In the world of real-time strategy games, one of the undisputed masters of this craft is Westwood Studios. Their creation of Dune II and later Command and Conquer: Tiberian Dawn put them on the map for pioneering a new game genre. Command and Conquer: Red Alert only burnished their image as RTS pioneers and added more laurels to their crown. Except for Dune II and it's remade update Dune 2000, the aforementioned C&C TD/RA games are now freeware, and with the advent of the OpenRA engine, easily enjoyable on modern computers.
OpenRA is a cross-platform engine recreation for the games Dune 2000 and the first generation of Command and Conquer games. This engine will work on all modern-day operating systems, including Windows, macOS, and Linux. However, before the engine is discussed, the games it supports are another matter.
Dune 2000: While supported, this game is NOT in the public domain as freeware, it must be legally acquired (in its original CD format or copied to digital ISO equivalent) so its files can be used as a basis for the engine to play them. Dune II is not supported and is also not freeware.
Command and Conquer: Tiberian Dawn: (also called C&C1) was legally made freeware in 2007, and that includes the Covert Operations expansion. The Sole Survivor spinoff is not covered by this engine (either legally or with support for it) and is not required.
Command and Conquer: Red Alert: This was legally made freeware in 2008, alongside its expansion packs Counterstrike and Aftermath. The Retaliation PSX game is not supported, nor any of its content, and remains a commercial product.
All the freeware game CD images needed for OpenRA are available in multiple places on the internet, though it is highly advised to obtain them from the places recommended in the OpenRA official help documentation, some versions are poorly dumped and cannot have their content imported by OpenRA. OpenRA can work without the freeware files, installing a barebones version needed to play basic singleplayer and multiplayer.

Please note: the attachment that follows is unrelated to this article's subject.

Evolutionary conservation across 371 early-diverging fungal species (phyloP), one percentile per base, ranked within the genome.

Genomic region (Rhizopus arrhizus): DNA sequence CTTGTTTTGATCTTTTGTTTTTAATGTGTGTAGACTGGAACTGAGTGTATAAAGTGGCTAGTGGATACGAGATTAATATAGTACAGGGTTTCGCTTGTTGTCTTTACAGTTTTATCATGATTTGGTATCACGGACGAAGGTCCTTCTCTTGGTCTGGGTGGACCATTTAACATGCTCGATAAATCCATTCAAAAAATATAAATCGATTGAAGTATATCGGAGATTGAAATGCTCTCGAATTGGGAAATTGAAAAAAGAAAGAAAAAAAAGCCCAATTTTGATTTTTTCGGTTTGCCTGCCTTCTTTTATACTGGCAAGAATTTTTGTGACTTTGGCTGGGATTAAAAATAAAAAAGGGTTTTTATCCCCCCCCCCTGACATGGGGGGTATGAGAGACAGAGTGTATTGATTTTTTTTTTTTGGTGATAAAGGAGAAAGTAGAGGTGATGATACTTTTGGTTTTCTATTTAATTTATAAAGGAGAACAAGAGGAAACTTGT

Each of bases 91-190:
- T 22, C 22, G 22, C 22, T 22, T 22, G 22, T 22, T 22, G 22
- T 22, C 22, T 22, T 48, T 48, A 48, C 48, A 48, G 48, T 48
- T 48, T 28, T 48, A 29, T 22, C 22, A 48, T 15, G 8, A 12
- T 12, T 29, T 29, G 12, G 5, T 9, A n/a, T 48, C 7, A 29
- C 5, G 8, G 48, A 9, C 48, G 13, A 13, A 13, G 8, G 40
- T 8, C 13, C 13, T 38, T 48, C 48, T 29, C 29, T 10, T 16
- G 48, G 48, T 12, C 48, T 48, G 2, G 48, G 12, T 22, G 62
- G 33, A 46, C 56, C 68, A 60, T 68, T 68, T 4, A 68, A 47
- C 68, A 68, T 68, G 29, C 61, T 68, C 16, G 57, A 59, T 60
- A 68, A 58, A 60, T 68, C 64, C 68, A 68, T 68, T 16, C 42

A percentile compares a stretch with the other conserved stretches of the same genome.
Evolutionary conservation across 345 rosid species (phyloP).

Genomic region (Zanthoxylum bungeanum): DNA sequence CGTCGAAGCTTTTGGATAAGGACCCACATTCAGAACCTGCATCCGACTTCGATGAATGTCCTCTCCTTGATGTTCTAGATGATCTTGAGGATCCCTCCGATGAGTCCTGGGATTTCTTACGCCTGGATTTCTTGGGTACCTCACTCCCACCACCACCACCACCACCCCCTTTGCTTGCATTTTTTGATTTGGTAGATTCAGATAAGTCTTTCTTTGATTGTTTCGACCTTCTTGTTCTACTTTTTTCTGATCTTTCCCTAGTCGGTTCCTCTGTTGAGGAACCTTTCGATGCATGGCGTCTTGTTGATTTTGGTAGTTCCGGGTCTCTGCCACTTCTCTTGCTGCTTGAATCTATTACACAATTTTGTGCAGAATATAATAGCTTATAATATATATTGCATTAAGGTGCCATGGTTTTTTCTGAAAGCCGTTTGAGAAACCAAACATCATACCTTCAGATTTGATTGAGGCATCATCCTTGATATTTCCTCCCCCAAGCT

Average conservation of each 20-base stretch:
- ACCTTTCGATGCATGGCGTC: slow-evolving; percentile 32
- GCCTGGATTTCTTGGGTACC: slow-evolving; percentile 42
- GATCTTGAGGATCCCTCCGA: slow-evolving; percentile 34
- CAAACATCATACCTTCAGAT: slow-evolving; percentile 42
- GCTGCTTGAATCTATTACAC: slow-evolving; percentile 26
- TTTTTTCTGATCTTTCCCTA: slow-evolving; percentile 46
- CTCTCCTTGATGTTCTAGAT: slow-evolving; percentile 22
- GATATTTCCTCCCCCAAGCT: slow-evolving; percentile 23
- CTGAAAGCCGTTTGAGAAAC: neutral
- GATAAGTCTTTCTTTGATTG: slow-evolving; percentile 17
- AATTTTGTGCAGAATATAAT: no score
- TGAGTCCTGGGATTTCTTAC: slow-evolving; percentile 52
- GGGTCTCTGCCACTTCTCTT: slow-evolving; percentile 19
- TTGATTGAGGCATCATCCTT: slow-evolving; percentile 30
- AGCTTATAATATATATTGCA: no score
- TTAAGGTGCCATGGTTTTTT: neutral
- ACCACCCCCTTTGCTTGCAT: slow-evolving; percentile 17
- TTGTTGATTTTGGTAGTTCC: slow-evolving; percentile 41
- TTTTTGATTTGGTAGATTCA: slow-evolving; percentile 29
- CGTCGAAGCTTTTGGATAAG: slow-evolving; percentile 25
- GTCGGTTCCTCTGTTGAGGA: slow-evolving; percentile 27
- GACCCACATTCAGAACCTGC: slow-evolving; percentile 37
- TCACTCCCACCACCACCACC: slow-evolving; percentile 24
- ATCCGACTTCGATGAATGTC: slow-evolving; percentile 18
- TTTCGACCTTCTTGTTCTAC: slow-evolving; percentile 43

OpenRA is not an exact source port, it is a reverse-engineered engine that is supposed to emulate the first-generation of Westwood's RTS games (which all used the same code), and while accurate for the most part, it also comes with many quality of life features like higher resolutions, improved UI, and other enhancements to improve fidelity and keep networked gaming stable. Modding support is also fully supported, both for the engine (which is open-source) and for the game content, so the engine and the content it can support by modders are fully open to modification. While it's code is currently adapted for the 1st-gen Westwood games, it's creators intend to make it support the second generation of Westwood games, especially since Command and Conquer: Tiberian Sun and it's Firestorm expansion are now also freeware, but this support remains a work in progress at the time of this writing.
The only significant criticisms of OpenRA are its multi-player bias and its lack of improvements to the base game files in terms of quality and fidelity. As to the first criticism, while the single-player component is generally stable and the levels playable as originally intended, OpenRA's feature set is set towards making multi-player long-term viable, with the single-player seemingly playing second-fiddle. Admittedly, this could also have been said of the original games, but it is more pronounced for this engine given the feature set is heavily focused on the multiplayer enhancement side of things.
As to the other complaint, EA Games (the current holders of Westwood's properties) have confirmed they are working with Petroglyph (which has many former Westwood alumni) on complete remasters of the C&C games OpenRA covers, only they will be upgrading the visual assets and basing their remaster on the original (as in, not reverse-engineered from scratch) source code used when the games in question were first released. The time of the release of this remastering is yet to be announced at the time of this writing, but the OpenRA project does not compete with it and there have been no objections from EA to OpenRA in any form.
If one wants to experience the games covered by OpenRA at present and wants to do so without complicated and often difficult workarounds to make them work on modern computers that poorly run them in this day and age, you could do a lot worse than OpenRA. And more importantly, if one is a Dune 2000 or first-generation Command and Conquer fan, this engine is a free, open-source way to relive some RTS nostalgia for games that defined an entire genre for all time.